The road to the next title keeps getting tougher for Pat Mahomes and Co.

Kansas City Chiefs won’t have an easy path to future Super Bowls

We may earn a commission from links on this page.
The Chiefs’ road to the Super Bowl isn’t getting any easier.
The Chiefs’ road to the Super Bowl isn’t getting any easier.
Image: Getty Images

I’ll admit it. I jumped the gun. The overwhelming reaction to the Chiefs victory over Buffalo in the AFC Divisional Round had me thinking of a much bigger picture than I should have. It’s a fact that at their best, Kansas City can beat anyone because when it’s clicking, no one slows down Patrick Mahomes, Tyreek Hill, Travis Kelce, a retooled offensive line and several other solid contributors.

The Chiefs also have one of the best coaching staffs in the league spearheaded by Andy Reid. They play their home games in one of the best environments in the NFL and have the backing from their front office to keep this run of good form going if they keep the core contributors intact. None of them appeared to matter in the second half of Sunday’s AFC Championship game. The Bengals quieted KC like it had done to so many other NFL teams and will play the Rams in the Super Bowl LVI in less than two weeks.

I shouldn’t have looked past Joe Burrow, who makes the 2019-20 team at LSU look that much more impressive as its Heisman Trophy-winning ambassador. He’s basically running the same offense with similar weapons including two-time fierce feline teammate Ja’Marr Chase. And there are a ton of playmakers on the Bengals defense, who can back up their second-year quarterback during the rare slip-up. And I watched Evan McPherson kick in the Southeastern Conference. He’s a monster. It’s not cocky to celebrate a game-winning field goal in two straight weeks before kicking it if you made both.


Truth is, the Chiefs were too inconsistent this season to be runaway champions and that should’ve been recognized by those of us who cover the sport. The residual effects will be felt for at least a year on Missouri’s west side. Knowing how Kansas City general manager Brett Veach has operated in the past, there was already a plan in place in case the Chiefs lost on Sunday to try and better the franchise. It’s still a team with one championship after making it past regulation of the AFC Championship game for four straight seasons.

The Chiefs aren’t in danger of losing any major pieces this offseason and they’re still one of the most desirable teams to play for in the NFL. If any losses do occur, that charm luring free agents close to the Negro Leagues Baseball Museum and delicious barbecue shouldn’t be difficult. An entire revamp can’t take place due to the right combination of factors beating you. Kansas City still only lost by a field goal. If it doesn’t try for the touchdown and opts for a field goal before halftime, Harrison Butker’s kick to end regulation is to win, not to send the game to overtime.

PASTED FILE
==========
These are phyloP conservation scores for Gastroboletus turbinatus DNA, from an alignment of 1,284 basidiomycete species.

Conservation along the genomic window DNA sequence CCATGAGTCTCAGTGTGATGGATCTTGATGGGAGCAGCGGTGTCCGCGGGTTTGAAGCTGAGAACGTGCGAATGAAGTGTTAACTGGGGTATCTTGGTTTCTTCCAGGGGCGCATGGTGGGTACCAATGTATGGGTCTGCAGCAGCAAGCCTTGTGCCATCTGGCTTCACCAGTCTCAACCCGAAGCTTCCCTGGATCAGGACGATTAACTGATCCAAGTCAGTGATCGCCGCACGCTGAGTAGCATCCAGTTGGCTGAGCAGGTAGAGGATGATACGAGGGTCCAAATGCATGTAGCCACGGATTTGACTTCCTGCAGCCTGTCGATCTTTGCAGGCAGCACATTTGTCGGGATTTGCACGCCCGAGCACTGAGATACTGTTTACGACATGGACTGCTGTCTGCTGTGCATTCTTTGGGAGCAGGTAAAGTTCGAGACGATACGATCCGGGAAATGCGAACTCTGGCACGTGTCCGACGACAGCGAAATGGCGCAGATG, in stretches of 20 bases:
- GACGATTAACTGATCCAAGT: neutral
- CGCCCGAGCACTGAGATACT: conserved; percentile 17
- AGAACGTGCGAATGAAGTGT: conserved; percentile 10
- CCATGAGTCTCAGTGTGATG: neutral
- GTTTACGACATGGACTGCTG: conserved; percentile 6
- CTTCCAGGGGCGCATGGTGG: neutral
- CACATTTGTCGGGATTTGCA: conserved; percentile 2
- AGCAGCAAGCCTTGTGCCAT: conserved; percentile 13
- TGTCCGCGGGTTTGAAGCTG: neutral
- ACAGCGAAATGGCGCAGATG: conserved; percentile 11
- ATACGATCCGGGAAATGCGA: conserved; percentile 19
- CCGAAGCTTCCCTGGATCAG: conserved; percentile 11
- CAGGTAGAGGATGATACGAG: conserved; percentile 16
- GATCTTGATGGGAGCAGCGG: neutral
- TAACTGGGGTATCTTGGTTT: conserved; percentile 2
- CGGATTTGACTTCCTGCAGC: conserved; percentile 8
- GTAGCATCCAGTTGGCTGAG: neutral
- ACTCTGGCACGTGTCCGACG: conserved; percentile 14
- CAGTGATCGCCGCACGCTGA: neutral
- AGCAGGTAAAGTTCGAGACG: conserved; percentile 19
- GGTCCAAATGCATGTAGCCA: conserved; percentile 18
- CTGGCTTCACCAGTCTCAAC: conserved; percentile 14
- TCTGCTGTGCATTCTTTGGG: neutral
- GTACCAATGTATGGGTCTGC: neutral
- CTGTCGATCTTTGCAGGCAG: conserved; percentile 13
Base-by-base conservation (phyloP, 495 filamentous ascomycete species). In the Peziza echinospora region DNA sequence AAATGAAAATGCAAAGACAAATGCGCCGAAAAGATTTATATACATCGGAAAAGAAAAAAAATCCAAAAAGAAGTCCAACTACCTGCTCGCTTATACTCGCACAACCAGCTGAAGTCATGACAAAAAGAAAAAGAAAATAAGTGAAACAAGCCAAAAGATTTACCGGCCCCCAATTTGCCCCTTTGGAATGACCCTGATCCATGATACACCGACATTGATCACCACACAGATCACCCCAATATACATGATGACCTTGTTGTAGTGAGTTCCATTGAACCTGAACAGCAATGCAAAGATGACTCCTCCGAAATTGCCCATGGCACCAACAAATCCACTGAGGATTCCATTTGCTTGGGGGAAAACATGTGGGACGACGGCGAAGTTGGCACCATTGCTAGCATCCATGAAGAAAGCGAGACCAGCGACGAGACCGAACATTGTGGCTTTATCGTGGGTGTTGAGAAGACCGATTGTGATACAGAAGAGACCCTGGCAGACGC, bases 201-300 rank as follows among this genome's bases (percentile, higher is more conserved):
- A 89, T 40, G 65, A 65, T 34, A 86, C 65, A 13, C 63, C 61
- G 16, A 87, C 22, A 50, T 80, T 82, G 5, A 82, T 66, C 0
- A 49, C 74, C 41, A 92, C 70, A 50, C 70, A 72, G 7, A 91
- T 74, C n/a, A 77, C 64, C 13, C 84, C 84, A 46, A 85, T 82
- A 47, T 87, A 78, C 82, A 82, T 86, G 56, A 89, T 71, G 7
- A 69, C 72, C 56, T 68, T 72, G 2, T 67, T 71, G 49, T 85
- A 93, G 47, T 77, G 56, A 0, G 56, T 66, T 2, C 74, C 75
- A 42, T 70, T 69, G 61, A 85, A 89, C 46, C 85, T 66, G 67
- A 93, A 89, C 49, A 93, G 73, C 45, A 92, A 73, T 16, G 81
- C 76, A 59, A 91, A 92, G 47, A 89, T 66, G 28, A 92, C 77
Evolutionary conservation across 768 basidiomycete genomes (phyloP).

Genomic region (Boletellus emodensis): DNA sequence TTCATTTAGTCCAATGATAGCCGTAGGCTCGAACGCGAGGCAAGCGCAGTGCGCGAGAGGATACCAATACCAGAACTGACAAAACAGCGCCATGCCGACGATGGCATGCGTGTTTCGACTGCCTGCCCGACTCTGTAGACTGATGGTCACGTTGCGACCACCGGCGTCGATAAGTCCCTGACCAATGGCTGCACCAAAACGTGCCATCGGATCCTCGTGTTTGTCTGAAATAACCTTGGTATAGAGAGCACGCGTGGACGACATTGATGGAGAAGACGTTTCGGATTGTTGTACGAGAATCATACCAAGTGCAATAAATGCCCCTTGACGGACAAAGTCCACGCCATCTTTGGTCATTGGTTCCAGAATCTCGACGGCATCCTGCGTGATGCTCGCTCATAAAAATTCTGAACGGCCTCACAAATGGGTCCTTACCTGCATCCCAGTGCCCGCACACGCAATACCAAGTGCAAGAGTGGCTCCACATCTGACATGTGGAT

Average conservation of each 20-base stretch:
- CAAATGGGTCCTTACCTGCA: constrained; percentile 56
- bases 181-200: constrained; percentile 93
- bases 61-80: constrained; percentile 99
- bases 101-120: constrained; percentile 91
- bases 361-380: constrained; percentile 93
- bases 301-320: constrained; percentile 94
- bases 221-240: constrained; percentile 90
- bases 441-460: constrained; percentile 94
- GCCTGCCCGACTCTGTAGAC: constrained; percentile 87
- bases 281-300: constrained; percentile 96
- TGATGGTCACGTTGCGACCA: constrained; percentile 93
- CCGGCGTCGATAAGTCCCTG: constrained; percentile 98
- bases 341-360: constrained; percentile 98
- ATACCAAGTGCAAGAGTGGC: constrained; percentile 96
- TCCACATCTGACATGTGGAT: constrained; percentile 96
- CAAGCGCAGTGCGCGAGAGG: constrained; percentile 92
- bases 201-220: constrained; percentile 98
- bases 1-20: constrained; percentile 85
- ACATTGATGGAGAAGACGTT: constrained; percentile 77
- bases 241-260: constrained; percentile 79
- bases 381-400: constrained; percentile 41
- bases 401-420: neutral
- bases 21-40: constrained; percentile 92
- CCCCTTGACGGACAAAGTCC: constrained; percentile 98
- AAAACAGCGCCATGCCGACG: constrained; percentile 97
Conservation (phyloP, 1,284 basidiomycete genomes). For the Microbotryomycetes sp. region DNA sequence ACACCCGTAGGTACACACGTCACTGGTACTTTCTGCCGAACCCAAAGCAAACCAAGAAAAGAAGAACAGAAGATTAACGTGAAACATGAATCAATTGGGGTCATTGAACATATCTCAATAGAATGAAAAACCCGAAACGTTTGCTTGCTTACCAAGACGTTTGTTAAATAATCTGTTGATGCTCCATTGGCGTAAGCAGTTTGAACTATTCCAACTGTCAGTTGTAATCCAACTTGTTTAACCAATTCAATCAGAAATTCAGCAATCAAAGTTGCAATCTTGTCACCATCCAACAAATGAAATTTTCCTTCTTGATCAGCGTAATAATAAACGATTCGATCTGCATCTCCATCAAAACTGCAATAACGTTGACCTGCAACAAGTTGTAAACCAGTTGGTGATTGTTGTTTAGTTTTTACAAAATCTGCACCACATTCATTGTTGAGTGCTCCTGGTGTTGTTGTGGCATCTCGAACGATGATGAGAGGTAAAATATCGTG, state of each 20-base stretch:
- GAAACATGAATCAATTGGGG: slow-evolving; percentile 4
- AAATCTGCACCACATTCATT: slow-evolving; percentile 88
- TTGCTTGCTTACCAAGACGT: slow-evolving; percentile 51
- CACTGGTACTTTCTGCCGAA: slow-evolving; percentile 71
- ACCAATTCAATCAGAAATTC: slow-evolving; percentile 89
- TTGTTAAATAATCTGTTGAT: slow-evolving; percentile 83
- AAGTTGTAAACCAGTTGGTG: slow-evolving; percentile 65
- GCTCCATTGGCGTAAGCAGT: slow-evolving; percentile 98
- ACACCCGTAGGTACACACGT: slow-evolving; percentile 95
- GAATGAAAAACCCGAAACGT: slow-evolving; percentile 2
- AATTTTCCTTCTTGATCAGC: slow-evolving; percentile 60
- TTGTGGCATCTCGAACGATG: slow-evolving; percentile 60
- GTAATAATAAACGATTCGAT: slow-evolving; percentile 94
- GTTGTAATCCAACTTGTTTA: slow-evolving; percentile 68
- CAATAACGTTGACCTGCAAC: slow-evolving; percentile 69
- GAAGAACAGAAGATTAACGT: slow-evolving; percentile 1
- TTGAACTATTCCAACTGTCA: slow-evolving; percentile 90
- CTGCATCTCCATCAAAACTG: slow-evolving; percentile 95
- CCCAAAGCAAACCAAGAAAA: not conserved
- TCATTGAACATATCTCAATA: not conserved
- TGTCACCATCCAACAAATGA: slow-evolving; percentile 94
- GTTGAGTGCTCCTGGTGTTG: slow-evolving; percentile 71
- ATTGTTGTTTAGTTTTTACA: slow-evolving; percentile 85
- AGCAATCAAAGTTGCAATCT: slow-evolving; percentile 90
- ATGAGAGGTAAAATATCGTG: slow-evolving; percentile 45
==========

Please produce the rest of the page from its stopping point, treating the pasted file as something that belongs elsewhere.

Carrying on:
In diagnosing where the Chiefs fit in the NFL’s future regardless of Super Bowl result, the route to another championship appears harder than it did four months ago. That’s why cashing in now with the rest of the AFC figuring out quarterback problems quicker than expected was crucial. I believe Mahomes is still the best quarterback in the league. It’s easier to rein in someone with his skill set than trying to bring out any amazing qualities from a lackluster quarterback. Just ask the soon-to-be-former Washington Football Team, the franchise the Chiefs traded Alex Smith to so Mahomes could run the show.

The last quarterback to be Washington’s primary starter for more than three seasons in a row was also the last signal caller to lead the team to a Super Bowl. In 1992, in Mark Rypien. Gus Frerotte, Mark Brunell, Jason Campbell, Robert Griffin III, and Kirk Cousins all had a trio of seasons to prove they had a shot at doing what Mahomes and now a decent amount of current AFC starters did this season, give their teams hope. They all weren’t consistent enough. And now some in The District want the other losing quarterback from this weekend, Jimmy Garoppolo, to be their new “commander” after a fourth straight season using at least three starting quarterbacks.


Burrow, Justin Herbert, Josh Allen, Lamar Jackson are all in the Chiefs’ way to another Super Bowl. And the field may only grow with the development of Mac Jones, Tua Tagovailoa and whoever the Steelers pick up or draft. Although the Chiefs don’t have a quarterback problem in the slightest, the rest of their conference made several strides this season to derail a possible dynasty. It may prove to already be off the tracks if a further regression takes place in 2022.

Again, I got too far ahead of myself in saying that the Chiefs were likely to have a party at SoFi Stadium at the end of next weekend. I don’t want to have an equal but opposite reaction in the other direction calling what Veach helped build in Kansas City off course either. It is still incredibly well positioned to make a deep run again next year, as it did even in the turbulent 2021 campaign. Avoid repeating those speed bumps will be integral to stave off deja vu.